Monday, December 9th 2019

Centaur Releases In-Depth Analysis from The Linley Group for its NCORE-Equipped x86 Processor

Centaur Technology today revealed in-depth information about its new processor-design technology for integrating high-performance x86 CPUs with a specialized co-processor optimized for artificial intelligence (AI) acceleration. On its website, Centaur provides a new independent report from The Linley Group, the industry's leading authority on microprocessor technology and publishers of Microprocessor Report. The Linley Group reviewed Centaur's detailed design documents and interviewed Centaur's CPU and AI architects to support the analysis of both Centaur's newest x86 microarchitecture and the AI co-processor design.

"Centaur is galloping back into the x86 market with an innovative processor design that combines eight high-performance CPUs with a custom deep-learning accelerator (DLA). The company is the first to announce a server-processor design that integrates a DLA. The new accelerator, called Ncore, delivers better neural-network performance than even the most powerful Xeon, but without the high cost of an external GPU card," stated Linley Gwennap, Editor-in-Chief, Microprocessor Report.
The report can be accessed here (PDF).

The Linley Group referenced certified MLPerf benchmark (Preview) scores to compare Centaur's AI performance to high-end x86 CPU cores from the leading x86 vendor. Based on MLPerf scores, Centaur's AI-coprocessor inference performance is comparable to 23 of Intel's world-class x86 cores that now support 512-bit vector neural network instructions (VNNI). Centaur's AI co-processor uses an architecturally similar single-instruction-multiple-data (SIMD) approach as VNNI, but crunches 32,768 bits in a single clock cycle using a 16 MB memory with 20 terabytes/sec of bandwidth. Moreover, by offloading inference processing to a specialized co-processor, the x86 CPU cores remain available for other, more general-purpose tasks. Application developers can innovate new algorithms that take advantage of the unparalleled inference latency enabled by Centaur's AI performance and tight integration with x86 CPUs.

Attendees at the ISC East trade show in NYC saw Centaur's new technology up close for the first time. The demo showcased video analytics using Centaur's reference system with x86-based network-video-recording (NVR) software from Qvis Labs. In addition to conventional, real-time object detection/classification, Centaur was the only vendor at the show to highlight leading-edge applications such as semantic segmentation (pixel-level image classification) and a new technique for human pose estimation ("stick figures"). Centaur is focused on improving the hardware price/performance and software productivity for platforms to support this next wave of research applications and speed deployment into new server-class products.
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14 Comments on Centaur Releases In-Depth Analysis from The Linley Group for its NCORE-Equipped x86 Processor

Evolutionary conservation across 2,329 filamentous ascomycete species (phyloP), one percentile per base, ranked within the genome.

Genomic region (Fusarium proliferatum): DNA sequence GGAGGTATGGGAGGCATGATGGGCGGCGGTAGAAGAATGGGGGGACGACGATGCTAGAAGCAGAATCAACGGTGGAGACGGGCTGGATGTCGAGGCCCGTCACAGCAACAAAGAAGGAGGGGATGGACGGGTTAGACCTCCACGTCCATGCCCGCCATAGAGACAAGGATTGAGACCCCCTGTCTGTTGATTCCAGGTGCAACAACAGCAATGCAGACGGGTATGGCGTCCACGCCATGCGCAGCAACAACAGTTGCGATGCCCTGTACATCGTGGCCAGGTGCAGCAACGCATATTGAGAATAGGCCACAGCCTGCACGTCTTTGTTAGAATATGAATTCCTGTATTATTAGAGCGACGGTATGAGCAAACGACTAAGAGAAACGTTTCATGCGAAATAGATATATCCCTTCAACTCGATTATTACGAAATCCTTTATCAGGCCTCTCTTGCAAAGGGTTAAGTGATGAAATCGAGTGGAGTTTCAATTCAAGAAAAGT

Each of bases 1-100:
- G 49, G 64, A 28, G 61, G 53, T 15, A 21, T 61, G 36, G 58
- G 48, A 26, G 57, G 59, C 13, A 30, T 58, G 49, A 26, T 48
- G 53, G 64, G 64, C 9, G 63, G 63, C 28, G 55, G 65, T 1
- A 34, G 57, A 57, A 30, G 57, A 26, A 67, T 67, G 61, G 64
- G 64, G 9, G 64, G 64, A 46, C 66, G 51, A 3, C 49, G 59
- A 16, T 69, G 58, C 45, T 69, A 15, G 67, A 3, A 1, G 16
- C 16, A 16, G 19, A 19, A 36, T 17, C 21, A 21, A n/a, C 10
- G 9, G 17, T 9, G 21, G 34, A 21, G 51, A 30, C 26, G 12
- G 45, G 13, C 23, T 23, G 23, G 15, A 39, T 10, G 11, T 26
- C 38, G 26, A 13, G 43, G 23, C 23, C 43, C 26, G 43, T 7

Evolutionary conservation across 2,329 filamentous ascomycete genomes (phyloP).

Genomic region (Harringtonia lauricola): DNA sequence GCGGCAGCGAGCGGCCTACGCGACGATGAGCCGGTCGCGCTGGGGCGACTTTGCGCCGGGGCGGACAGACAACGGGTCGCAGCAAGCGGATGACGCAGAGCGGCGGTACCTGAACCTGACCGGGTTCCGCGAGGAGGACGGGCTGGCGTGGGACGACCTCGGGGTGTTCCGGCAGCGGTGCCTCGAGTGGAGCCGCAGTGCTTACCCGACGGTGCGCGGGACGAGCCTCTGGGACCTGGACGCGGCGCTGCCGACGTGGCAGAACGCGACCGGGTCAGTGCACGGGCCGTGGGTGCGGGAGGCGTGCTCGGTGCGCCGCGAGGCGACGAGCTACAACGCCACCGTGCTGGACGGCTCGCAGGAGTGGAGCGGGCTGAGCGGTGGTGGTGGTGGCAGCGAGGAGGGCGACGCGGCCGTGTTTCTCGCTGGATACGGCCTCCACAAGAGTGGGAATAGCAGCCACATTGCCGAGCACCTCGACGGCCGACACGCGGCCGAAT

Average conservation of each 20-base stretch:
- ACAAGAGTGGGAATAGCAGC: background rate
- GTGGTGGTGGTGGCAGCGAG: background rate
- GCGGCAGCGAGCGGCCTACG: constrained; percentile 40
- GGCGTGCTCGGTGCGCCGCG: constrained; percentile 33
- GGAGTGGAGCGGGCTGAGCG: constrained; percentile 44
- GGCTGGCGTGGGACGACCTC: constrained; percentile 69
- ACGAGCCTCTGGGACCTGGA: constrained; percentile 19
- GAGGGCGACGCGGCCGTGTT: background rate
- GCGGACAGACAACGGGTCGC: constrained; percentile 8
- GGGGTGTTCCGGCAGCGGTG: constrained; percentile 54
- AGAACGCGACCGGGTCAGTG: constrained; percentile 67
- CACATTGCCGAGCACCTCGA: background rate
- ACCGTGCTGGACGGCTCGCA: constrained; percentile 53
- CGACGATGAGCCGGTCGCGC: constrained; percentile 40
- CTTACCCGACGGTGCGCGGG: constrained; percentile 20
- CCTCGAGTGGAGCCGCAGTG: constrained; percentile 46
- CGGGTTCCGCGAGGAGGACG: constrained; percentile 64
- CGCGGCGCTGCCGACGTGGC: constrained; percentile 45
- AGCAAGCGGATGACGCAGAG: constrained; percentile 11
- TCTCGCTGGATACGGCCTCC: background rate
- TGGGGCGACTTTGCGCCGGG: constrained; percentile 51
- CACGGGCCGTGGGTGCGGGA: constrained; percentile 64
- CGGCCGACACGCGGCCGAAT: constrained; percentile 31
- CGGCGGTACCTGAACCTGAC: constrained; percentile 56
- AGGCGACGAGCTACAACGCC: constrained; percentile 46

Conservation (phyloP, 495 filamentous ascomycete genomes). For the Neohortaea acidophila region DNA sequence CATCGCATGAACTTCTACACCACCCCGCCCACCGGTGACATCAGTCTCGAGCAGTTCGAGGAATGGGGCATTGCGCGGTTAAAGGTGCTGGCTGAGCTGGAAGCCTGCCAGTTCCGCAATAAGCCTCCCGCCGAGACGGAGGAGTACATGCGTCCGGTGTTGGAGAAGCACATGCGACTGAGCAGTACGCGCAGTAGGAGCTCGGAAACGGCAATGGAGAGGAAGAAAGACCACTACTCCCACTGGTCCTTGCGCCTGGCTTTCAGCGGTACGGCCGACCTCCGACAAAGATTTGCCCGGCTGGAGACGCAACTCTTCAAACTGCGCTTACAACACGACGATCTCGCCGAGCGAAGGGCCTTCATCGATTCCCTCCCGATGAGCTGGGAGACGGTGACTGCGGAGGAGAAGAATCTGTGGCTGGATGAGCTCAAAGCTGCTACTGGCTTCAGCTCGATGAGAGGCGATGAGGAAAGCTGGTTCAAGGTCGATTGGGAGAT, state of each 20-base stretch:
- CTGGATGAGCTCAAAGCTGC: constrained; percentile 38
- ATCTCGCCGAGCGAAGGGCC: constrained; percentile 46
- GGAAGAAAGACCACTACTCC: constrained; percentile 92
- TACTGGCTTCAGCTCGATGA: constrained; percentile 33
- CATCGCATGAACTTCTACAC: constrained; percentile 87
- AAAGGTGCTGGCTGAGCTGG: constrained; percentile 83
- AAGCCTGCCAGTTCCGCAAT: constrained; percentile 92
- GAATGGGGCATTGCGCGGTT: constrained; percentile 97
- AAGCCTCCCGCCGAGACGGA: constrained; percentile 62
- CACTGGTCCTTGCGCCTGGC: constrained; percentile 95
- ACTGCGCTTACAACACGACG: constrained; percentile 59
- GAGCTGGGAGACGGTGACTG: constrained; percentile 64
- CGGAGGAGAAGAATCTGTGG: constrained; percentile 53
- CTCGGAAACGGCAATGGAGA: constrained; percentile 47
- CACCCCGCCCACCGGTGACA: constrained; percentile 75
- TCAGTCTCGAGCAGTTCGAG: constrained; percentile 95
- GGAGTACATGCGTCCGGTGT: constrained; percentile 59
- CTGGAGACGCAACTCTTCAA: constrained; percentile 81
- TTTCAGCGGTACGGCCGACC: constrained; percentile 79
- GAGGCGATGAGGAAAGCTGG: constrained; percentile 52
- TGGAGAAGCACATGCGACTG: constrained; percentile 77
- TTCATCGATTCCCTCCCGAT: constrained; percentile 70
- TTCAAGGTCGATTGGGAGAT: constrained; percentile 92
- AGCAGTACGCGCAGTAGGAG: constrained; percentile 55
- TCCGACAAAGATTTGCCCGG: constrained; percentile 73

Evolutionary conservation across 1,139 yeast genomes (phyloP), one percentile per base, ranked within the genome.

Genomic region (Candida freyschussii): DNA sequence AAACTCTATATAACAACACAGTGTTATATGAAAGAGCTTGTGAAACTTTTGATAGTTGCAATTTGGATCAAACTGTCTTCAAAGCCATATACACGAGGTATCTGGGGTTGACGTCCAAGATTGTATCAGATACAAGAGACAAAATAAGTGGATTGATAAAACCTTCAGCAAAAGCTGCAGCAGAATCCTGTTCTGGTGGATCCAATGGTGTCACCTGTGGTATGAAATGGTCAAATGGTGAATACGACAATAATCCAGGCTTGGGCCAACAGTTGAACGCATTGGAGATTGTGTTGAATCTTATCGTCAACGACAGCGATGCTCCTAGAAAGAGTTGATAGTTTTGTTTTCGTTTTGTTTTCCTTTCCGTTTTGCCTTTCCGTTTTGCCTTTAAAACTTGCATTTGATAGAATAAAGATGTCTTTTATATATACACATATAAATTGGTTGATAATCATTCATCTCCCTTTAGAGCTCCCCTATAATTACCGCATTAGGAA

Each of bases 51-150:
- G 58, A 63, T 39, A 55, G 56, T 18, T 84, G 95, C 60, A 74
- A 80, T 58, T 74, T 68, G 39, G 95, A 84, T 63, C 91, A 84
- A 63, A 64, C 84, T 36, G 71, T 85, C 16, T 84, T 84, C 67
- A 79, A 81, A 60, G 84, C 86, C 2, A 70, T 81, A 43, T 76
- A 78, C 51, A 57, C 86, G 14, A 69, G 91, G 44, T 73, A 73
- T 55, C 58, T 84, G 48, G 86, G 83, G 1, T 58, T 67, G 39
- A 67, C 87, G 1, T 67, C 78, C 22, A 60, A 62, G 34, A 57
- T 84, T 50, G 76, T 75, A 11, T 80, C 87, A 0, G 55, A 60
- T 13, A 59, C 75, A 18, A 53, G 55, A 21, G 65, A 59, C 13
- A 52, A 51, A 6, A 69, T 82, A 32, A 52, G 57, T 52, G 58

#1
Vya Domus
better neural-network performance than even the most powerful Xeon, but without the high cost of an external GPU card
And also without the wide array of general purpose computation a GPU brings. It's not that straight forward, I wish all of these companies that make dedicated AI accelerators would stop making these dramatic comparisons.
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#2
Cheeseball
Vya Domus
And also without the wide array of general purpose computation a GPU brings. It's not that straight forward, I wish all of these companies that make dedicated AI accelerators would stop making these dramatic comparisons.
The point of the Ncore is it's cost effectiveness. There is no need to use separate P100s or MI50s when this has an already-capable DLA which properly supports AVX-512 (and apparently VNNI). You would then need to couple those GPUs with a Xeon or Epyc, which would push the costs higher.
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#3
btarunr
Editor & Senior Moderator
If CNS core single-thread performance ends up somewhere between Haswell and Skylake (Zen+ level), then it would be a tragedy for Centaur not to attempt a client-desktop product. Just take this 8-core CPU block, lose the DLA component, lose the inter-socket interconnect, slim the memory controller to 2-channel, slim the PCIe to 24 lanes, maybe strike a deal with GloFo for 12LP manufacturing, and get the thing out by Computex 2020. It should prove an interesting Core i3-Core i5 alternative.
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#4
Apocalypsee
btarunr
If CNS core single-thread performance ends up somewhere between Haswell and Skylake (Zen+ level), then it would be a tragedy for Centaur not to attempt a client-desktop product. Just take this 8-core CPU block, lose the DLA component, lose the inter-socket interconnect, slim the memory controller to 2-channel, slim the PCIe to 24 lanes, maybe strike a deal with GloFo for 12LP manufacturing, and get the thing out by Computex 2020. It should prove an interesting Core i3-Core i5 alternative.
You take the word out of my mind! If Intel going to enter GPU market as third alternative, I would like to see third contender in x86 CPU market.
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#5
sutyi
btarunr
If CNS core single-thread performance ends up somewhere between Haswell and Skylake (Zen+ level), then it would be a tragedy for Centaur not to attempt a client-desktop product. Just take this 8-core CPU block, lose the DLA component, lose the inter-socket interconnect, slim the memory controller to 2-channel, slim the PCIe to 24 lanes, maybe strike a deal with GloFo for 12LP manufacturing, and get the thing out by Computex 2020. It should prove an interesting Core i3-Core i5 alternative.
Then we would only need S3 Graphics, PowerVR Kyro dGPUs and Transmeta to rematerialize out of thin air to complete the early 2000s infinity gauntlet of IT. :D
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#6
jeremyshaw
btarunr